The Theme of Punishment in Herodotus’s The Histories

The stories of The Histories, written by Herodotus, have the theme of punishment scattered throughout. Many of the stories are based upon punishment and cruelty, partly because this book tells the story of how the Greek city states fight off the Persians time and time again. However, it is not only in battle it cruelty and punishment seen; the idea of punishment and cruelty for power, revenge, and control is seen throughout the entire work. Among the stories of The Histories, the punishments that Herodotus includes are astonishing in their cruelty or initiative.

This is particularly true of certain longer sections including the feast that Astyages prepared to punish Harpagus’ disobedience (1. 118–119) or Hermotimus castrating Panionius and his sons in revenge for his own mutilation (8. 105). Elsewhere, however, startling punishments are evidence of the variety of human accomplishment, though not always admirable, show the desire for revenge. Such desires can lead to terrible tragedies, which Herodotus recognizes as part of the historical record.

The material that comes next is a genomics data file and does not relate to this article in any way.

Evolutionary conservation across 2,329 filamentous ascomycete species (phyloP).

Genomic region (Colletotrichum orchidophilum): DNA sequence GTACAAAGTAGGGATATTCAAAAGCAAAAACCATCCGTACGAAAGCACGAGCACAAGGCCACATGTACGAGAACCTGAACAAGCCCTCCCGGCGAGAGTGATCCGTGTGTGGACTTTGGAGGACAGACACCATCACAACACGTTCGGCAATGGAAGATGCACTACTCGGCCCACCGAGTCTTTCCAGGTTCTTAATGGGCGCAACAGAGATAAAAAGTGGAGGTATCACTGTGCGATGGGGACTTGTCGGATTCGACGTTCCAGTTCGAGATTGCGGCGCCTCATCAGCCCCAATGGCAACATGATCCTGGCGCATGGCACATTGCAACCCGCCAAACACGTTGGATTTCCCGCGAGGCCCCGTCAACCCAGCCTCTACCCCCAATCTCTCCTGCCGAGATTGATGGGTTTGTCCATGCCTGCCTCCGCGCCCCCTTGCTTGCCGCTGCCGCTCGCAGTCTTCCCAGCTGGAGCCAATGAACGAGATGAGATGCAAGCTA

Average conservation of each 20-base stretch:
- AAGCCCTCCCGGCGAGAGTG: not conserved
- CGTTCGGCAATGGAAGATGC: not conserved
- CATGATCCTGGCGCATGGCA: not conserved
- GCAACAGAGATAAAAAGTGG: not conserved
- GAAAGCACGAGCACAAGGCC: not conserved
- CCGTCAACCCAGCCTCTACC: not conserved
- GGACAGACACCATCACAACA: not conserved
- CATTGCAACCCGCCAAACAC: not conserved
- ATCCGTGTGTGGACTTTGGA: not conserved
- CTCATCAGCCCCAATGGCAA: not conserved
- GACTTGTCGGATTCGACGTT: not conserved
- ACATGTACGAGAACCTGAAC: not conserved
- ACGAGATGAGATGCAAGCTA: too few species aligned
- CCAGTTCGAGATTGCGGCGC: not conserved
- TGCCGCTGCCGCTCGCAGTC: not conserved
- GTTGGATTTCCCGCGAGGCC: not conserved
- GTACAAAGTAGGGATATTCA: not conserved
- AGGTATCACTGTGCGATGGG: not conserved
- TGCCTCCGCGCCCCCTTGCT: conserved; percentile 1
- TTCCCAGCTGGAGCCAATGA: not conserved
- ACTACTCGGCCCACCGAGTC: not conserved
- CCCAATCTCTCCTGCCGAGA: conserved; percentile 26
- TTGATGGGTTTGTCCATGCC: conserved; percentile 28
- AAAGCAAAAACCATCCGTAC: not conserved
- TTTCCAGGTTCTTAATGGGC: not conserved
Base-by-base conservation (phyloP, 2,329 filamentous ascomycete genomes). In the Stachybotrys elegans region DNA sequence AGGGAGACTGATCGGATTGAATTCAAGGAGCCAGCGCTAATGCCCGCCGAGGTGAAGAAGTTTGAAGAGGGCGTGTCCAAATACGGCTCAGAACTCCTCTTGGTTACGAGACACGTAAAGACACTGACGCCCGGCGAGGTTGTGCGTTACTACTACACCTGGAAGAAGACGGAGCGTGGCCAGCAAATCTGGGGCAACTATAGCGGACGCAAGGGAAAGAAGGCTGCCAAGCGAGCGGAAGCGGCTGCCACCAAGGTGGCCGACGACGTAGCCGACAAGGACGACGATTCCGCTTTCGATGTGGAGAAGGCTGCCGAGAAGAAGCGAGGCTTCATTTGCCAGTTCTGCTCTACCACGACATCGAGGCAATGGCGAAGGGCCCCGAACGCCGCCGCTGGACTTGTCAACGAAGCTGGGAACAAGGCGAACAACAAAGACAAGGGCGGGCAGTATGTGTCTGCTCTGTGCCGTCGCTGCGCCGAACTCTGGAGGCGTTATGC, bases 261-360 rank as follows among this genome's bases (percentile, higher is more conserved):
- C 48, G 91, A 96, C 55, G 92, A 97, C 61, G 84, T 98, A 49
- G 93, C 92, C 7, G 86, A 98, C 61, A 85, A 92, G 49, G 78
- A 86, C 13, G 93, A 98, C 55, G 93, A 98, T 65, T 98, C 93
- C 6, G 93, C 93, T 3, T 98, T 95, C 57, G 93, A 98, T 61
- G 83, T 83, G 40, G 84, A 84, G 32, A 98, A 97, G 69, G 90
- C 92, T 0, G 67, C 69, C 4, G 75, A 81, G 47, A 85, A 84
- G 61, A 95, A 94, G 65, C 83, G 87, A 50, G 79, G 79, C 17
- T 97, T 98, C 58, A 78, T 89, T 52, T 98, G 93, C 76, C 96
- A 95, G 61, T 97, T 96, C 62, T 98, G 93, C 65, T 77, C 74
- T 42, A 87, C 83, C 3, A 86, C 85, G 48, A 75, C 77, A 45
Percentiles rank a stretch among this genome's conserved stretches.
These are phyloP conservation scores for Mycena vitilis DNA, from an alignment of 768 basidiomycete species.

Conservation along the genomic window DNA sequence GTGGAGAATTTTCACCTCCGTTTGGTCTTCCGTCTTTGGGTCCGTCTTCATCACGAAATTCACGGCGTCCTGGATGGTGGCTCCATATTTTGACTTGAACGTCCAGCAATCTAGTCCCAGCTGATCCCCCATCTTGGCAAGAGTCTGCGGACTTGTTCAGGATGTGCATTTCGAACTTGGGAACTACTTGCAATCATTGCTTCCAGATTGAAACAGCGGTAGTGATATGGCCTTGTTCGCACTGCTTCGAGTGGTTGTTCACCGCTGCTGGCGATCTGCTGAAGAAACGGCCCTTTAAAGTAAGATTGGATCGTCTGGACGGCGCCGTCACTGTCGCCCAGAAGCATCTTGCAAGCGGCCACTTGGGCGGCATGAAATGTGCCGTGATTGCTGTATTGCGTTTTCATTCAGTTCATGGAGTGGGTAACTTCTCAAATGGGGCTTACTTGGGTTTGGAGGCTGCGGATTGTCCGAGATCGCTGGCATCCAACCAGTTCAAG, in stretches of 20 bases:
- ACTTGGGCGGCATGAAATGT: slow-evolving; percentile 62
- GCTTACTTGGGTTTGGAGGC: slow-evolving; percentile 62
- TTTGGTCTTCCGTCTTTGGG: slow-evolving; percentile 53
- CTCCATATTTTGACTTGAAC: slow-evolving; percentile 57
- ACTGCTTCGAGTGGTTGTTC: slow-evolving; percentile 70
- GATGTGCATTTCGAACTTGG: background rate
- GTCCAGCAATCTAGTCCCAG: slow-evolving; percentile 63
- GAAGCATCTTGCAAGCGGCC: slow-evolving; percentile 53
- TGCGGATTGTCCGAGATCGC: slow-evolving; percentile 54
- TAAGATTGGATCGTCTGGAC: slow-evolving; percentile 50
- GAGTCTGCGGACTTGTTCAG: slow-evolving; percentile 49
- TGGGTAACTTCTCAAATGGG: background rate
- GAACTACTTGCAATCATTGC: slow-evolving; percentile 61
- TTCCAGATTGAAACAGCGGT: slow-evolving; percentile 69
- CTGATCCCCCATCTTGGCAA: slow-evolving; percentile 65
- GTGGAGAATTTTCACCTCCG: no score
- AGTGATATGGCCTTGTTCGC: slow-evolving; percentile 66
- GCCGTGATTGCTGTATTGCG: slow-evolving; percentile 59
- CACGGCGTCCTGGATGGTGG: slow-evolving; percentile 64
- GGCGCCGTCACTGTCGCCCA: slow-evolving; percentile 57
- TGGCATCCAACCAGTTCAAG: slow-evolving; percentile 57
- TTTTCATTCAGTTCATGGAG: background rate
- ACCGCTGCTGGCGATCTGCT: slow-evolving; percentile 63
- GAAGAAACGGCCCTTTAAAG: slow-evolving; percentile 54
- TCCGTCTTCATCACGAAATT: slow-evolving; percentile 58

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Herodotus may dwell on horrors like Hermotimus’ punishment, perhaps to suggest that the tragic cannot be incorporated into the narratives of cities and national politics. Herodotus’ interest in other cultures is evident not only when he records national origins, diet, dress, and other things, he also notes the unusual laws and their corresponding punishments. Herodotus’ record of such punishments tends to highlight what is unique about a particular group of people or culture, as seen especially within the Egypt stories.

The Egyptian society, which cultivated the Nile valley and raised many impressive monuments, is reflected in laws that punish idleness with death. The law established by Amasis, that every man, once a year, must go before the provincial governor and declare their source of livelihood, was brought back to Athens by Solon. If the man was unable to prove that his source or income was an honest one, he would be sentenced to death (2. 177). Criminals and prisoners of war were also punished by means of hard labor.

Sesostris punished the prisoners by forcing them to carry the stones that were going to be used to build the temple of Hephaestus or by making them dig the various irrigation ditches throughout the country from the Nile (2. 108). Similarly, the religiousness of Egyptians is demonstrated in their practice of executing any who kill a sacred animal. If one was to sacrifice a bull, which are considered to be the property of the god Epaphus, they risk a punishment of death (2. 38). Other punishments seem to suggest that some peoples are more cruel than others.